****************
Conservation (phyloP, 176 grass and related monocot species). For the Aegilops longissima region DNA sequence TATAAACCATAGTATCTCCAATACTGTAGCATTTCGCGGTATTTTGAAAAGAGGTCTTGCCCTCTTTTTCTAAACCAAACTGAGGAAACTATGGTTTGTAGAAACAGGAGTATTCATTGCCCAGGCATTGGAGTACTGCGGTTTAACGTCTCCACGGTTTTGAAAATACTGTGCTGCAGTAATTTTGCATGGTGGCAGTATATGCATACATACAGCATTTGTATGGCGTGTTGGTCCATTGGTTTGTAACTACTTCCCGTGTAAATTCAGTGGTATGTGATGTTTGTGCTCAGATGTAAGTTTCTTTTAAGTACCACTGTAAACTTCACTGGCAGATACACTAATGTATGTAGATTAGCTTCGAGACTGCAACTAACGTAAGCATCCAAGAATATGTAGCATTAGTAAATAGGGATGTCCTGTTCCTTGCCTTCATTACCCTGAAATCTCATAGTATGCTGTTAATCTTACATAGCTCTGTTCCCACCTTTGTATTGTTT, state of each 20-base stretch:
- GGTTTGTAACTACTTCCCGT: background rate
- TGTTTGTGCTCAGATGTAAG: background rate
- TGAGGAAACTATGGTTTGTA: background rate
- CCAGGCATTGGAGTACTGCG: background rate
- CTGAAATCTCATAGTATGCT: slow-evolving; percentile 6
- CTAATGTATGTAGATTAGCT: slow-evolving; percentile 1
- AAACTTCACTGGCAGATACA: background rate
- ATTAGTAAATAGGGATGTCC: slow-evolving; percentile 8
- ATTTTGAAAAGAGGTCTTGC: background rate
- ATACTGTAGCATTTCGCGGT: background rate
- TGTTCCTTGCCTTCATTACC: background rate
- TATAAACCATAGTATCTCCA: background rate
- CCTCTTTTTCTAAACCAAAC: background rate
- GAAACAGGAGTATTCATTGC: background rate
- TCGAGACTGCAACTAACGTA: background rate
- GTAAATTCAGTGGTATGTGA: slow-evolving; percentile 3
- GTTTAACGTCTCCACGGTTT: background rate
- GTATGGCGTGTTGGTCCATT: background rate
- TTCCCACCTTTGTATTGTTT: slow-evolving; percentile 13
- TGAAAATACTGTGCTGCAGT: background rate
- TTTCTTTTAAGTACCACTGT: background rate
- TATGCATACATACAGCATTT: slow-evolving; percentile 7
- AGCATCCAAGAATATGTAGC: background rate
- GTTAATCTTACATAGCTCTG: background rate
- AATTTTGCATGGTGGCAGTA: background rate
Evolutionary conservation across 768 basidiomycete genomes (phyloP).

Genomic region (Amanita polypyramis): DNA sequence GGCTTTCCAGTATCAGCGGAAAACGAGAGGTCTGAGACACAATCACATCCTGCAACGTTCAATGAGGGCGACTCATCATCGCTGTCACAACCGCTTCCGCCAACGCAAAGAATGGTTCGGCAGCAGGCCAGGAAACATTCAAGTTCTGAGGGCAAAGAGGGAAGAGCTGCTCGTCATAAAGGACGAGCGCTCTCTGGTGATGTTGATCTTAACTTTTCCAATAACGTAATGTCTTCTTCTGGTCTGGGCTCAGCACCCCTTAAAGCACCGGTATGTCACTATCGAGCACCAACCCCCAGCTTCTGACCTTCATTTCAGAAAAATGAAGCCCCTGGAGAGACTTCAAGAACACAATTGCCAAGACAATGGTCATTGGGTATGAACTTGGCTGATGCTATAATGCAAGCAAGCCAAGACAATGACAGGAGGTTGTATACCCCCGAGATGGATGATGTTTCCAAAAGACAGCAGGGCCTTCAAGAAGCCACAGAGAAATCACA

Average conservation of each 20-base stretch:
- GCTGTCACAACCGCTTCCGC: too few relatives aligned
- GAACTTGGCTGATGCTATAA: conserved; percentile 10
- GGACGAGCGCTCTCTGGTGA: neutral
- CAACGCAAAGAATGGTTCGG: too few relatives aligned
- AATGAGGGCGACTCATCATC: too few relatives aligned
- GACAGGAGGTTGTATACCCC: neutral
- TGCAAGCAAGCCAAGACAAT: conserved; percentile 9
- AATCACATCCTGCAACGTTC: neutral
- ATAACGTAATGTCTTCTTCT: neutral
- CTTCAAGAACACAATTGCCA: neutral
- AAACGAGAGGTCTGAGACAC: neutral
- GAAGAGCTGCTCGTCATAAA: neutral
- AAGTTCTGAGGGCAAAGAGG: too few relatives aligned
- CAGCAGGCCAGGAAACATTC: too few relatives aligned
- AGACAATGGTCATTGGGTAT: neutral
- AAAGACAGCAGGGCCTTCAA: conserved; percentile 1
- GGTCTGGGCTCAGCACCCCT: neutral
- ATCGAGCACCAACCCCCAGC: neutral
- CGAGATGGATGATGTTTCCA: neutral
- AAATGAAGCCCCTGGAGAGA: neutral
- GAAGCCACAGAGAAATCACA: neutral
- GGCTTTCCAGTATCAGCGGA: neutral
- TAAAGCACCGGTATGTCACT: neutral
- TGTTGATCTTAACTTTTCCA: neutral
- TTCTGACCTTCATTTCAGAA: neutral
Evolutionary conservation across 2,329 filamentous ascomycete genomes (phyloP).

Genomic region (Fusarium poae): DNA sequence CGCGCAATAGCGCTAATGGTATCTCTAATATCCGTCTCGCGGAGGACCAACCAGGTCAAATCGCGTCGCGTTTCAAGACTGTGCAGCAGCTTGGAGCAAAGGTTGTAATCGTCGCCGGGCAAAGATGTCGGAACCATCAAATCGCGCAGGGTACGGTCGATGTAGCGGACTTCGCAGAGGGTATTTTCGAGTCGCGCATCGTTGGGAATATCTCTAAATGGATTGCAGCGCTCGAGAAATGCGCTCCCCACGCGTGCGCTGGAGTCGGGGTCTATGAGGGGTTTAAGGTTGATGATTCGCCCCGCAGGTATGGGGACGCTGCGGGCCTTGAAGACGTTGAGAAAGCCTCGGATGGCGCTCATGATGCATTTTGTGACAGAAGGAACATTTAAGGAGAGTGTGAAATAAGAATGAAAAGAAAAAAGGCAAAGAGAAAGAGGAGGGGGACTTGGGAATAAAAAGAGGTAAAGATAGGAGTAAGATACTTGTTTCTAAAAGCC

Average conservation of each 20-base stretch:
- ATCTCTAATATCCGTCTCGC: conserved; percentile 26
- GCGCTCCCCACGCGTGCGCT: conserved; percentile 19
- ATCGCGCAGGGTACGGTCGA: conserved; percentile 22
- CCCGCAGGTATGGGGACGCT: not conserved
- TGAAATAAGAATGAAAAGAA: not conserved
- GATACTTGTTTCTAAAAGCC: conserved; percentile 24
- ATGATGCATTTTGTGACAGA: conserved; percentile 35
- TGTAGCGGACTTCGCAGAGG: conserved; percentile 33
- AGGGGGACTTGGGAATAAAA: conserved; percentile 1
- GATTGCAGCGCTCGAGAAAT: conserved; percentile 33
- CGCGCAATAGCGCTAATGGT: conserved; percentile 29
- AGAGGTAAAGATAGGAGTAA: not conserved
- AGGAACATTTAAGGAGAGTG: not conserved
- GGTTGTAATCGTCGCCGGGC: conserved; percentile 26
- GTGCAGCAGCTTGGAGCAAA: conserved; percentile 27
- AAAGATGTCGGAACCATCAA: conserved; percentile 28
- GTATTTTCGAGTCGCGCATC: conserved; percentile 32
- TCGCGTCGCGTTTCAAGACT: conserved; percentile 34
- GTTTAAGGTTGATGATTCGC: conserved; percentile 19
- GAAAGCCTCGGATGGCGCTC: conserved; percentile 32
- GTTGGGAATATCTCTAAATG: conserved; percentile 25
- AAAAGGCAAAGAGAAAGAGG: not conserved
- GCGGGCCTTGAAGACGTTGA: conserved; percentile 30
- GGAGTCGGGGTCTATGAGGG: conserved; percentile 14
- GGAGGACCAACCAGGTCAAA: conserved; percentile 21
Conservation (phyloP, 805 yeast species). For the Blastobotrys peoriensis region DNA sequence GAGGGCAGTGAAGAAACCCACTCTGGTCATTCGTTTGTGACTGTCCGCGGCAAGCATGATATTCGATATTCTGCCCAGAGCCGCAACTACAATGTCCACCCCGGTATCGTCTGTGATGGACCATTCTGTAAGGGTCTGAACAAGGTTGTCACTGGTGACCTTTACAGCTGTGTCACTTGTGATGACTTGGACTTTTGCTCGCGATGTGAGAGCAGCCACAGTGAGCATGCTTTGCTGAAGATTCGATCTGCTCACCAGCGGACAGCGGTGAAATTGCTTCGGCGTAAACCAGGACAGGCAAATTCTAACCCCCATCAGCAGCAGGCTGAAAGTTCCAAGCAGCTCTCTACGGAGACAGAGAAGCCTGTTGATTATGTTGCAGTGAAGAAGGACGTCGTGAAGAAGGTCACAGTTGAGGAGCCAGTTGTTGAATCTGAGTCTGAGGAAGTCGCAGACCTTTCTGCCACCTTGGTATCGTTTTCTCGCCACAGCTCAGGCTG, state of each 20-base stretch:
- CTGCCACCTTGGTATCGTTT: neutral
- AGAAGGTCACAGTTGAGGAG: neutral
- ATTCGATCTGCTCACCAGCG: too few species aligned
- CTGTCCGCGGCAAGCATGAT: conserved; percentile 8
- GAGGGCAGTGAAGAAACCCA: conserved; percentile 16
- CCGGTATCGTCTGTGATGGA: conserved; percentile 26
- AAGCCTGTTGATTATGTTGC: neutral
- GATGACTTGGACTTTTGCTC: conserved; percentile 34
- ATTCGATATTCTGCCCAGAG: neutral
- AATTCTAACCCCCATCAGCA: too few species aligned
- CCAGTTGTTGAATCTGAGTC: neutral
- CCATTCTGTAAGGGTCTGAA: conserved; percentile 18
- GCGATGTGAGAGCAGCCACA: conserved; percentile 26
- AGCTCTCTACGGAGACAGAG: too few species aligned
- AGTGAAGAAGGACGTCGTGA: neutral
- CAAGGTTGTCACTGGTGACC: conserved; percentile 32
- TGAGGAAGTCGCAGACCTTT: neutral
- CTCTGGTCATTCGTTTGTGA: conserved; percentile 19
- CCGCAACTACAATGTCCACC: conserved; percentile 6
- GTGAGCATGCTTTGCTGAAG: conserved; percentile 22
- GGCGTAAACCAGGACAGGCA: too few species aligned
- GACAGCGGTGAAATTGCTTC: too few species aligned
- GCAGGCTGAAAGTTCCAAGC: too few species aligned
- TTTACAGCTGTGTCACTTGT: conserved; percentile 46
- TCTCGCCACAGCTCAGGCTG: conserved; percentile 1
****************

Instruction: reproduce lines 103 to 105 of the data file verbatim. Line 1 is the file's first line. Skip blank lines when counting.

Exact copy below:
- GTGAGCATGCTTTGCTGAAG: conserved; percentile 22
- GGCGTAAACCAGGACAGGCA: too few species aligned
- GACAGCGGTGAAATTGCTTC: too few species aligned